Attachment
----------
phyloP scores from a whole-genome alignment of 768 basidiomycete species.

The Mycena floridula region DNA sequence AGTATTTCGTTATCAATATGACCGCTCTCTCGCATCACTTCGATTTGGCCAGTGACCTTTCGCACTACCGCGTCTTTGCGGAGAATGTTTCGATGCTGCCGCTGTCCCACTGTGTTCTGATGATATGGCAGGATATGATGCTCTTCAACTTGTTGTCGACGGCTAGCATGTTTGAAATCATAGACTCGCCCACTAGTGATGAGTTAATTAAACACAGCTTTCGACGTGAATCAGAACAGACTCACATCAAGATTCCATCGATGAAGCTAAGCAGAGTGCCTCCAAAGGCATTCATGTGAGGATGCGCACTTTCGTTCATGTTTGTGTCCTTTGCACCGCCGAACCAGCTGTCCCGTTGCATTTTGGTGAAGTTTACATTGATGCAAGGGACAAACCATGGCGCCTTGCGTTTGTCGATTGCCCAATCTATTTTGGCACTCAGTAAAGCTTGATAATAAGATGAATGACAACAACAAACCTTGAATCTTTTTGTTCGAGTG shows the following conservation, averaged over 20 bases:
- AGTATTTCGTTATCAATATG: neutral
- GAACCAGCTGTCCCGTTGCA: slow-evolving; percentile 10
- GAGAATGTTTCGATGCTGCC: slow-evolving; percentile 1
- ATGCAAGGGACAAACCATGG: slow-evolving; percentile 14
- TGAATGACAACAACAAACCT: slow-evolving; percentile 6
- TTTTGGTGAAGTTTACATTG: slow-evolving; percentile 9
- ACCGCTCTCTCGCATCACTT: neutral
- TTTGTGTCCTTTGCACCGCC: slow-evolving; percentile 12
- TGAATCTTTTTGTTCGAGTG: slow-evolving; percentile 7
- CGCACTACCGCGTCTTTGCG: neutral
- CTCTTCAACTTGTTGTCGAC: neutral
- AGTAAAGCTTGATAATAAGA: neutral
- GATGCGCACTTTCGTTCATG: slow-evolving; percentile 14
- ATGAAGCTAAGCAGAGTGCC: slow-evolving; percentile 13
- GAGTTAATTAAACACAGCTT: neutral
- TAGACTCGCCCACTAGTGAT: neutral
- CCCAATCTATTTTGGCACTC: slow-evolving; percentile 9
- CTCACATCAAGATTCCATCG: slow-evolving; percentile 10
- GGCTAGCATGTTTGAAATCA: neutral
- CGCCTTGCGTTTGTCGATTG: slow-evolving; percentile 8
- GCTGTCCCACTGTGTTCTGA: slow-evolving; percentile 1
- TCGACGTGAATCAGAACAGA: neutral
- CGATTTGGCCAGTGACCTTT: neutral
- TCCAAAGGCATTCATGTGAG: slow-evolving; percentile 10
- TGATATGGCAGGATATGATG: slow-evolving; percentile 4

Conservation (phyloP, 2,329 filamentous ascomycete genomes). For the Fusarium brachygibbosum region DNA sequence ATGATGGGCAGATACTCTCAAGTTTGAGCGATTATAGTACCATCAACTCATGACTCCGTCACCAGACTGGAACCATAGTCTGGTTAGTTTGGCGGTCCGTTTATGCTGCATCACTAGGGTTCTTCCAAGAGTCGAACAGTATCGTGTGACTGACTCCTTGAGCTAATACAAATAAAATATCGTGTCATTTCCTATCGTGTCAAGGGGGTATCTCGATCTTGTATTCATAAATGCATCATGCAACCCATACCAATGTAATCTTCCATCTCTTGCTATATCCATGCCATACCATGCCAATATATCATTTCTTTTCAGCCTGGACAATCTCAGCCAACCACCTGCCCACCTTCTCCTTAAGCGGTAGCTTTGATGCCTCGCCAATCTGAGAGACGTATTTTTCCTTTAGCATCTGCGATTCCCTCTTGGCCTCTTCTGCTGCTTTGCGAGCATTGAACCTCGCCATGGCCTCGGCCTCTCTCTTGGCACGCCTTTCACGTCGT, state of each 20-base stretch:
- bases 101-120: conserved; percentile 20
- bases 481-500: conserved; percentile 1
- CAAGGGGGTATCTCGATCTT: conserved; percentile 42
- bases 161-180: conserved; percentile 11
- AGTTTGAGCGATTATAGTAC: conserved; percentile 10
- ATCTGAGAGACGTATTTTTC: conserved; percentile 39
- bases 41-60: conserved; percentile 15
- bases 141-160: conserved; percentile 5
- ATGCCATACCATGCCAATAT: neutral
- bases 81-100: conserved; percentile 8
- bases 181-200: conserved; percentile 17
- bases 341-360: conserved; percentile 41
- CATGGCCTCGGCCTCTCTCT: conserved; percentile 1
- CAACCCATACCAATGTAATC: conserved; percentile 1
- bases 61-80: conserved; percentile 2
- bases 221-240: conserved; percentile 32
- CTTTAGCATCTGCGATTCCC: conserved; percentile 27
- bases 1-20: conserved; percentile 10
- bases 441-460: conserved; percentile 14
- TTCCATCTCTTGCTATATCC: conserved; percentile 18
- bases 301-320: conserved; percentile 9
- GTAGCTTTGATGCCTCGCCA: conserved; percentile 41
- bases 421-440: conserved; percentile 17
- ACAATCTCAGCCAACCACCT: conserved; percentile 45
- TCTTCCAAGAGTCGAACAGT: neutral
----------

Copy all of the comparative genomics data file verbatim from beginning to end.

phyloP scores from a whole-genome alignment of 768 basidiomycete species.

The Mycena floridula region DNA sequence AGTATTTCGTTATCAATATGACCGCTCTCTCGCATCACTTCGATTTGGCCAGTGACCTTTCGCACTACCGCGTCTTTGCGGAGAATGTTTCGATGCTGCCGCTGTCCCACTGTGTTCTGATGATATGGCAGGATATGATGCTCTTCAACTTGTTGTCGACGGCTAGCATGTTTGAAATCATAGACTCGCCCACTAGTGATGAGTTAATTAAACACAGCTTTCGACGTGAATCAGAACAGACTCACATCAAGATTCCATCGATGAAGCTAAGCAGAGTGCCTCCAAAGGCATTCATGTGAGGATGCGCACTTTCGTTCATGTTTGTGTCCTTTGCACCGCCGAACCAGCTGTCCCGTTGCATTTTGGTGAAGTTTACATTGATGCAAGGGACAAACCATGGCGCCTTGCGTTTGTCGATTGCCCAATCTATTTTGGCACTCAGTAAAGCTTGATAATAAGATGAATGACAACAACAAACCTTGAATCTTTTTGTTCGAGTG shows the following conservation, averaged over 20 bases:
- AGTATTTCGTTATCAATATG: neutral
- GAACCAGCTGTCCCGTTGCA: slow-evolving; percentile 10
- GAGAATGTTTCGATGCTGCC: slow-evolving; percentile 1
- ATGCAAGGGACAAACCATGG: slow-evolving; percentile 14
- TGAATGACAACAACAAACCT: slow-evolving; percentile 6
- TTTTGGTGAAGTTTACATTG: slow-evolving; percentile 9
- ACCGCTCTCTCGCATCACTT: neutral
- TTTGTGTCCTTTGCACCGCC: slow-evolving; percentile 12
- TGAATCTTTTTGTTCGAGTG: slow-evolving; percentile 7
- CGCACTACCGCGTCTTTGCG: neutral
- CTCTTCAACTTGTTGTCGAC: neutral
- AGTAAAGCTTGATAATAAGA: neutral
- GATGCGCACTTTCGTTCATG: slow-evolving; percentile 14
- ATGAAGCTAAGCAGAGTGCC: slow-evolving; percentile 13
- GAGTTAATTAAACACAGCTT: neutral
- TAGACTCGCCCACTAGTGAT: neutral
- CCCAATCTATTTTGGCACTC: slow-evolving; percentile 9
- CTCACATCAAGATTCCATCG: slow-evolving; percentile 10
- GGCTAGCATGTTTGAAATCA: neutral
- CGCCTTGCGTTTGTCGATTG: slow-evolving; percentile 8
- GCTGTCCCACTGTGTTCTGA: slow-evolving; percentile 1
- TCGACGTGAATCAGAACAGA: neutral
- CGATTTGGCCAGTGACCTTT: neutral
- TCCAAAGGCATTCATGTGAG: slow-evolving; percentile 10
- TGATATGGCAGGATATGATG: slow-evolving; percentile 4

Conservation (phyloP, 2,329 filamentous ascomycete genomes). For the Fusarium brachygibbosum region DNA sequence ATGATGGGCAGATACTCTCAAGTTTGAGCGATTATAGTACCATCAACTCATGACTCCGTCACCAGACTGGAACCATAGTCTGGTTAGTTTGGCGGTCCGTTTATGCTGCATCACTAGGGTTCTTCCAAGAGTCGAACAGTATCGTGTGACTGACTCCTTGAGCTAATACAAATAAAATATCGTGTCATTTCCTATCGTGTCAAGGGGGTATCTCGATCTTGTATTCATAAATGCATCATGCAACCCATACCAATGTAATCTTCCATCTCTTGCTATATCCATGCCATACCATGCCAATATATCATTTCTTTTCAGCCTGGACAATCTCAGCCAACCACCTGCCCACCTTCTCCTTAAGCGGTAGCTTTGATGCCTCGCCAATCTGAGAGACGTATTTTTCCTTTAGCATCTGCGATTCCCTCTTGGCCTCTTCTGCTGCTTTGCGAGCATTGAACCTCGCCATGGCCTCGGCCTCTCTCTTGGCACGCCTTTCACGTCGT, state of each 20-base stretch:
- bases 101-120: conserved; percentile 20
- bases 481-500: conserved; percentile 1
- CAAGGGGGTATCTCGATCTT: conserved; percentile 42
- bases 161-180: conserved; percentile 11
- AGTTTGAGCGATTATAGTAC: conserved; percentile 10
- ATCTGAGAGACGTATTTTTC: conserved; percentile 39
- bases 41-60: conserved; percentile 15
- bases 141-160: conserved; percentile 5
- ATGCCATACCATGCCAATAT: neutral
- bases 81-100: conserved; percentile 8
- bases 181-200: conserved; percentile 17
- bases 341-360: conserved; percentile 41
- CATGGCCTCGGCCTCTCTCT: conserved; percentile 1
- CAACCCATACCAATGTAATC: conserved; percentile 1
- bases 61-80: conserved; percentile 2
- bases 221-240: conserved; percentile 32
- CTTTAGCATCTGCGATTCCC: conserved; percentile 27
- bases 1-20: conserved; percentile 10
- bases 441-460: conserved; percentile 14
- TTCCATCTCTTGCTATATCC: conserved; percentile 18
- bases 301-320: conserved; percentile 9
- GTAGCTTTGATGCCTCGCCA: conserved; percentile 41
- bases 421-440: conserved; percentile 17
- ACAATCTCAGCCAACCACCT: conserved; percentile 45
- TCTTCCAAGAGTCGAACAGT: neutral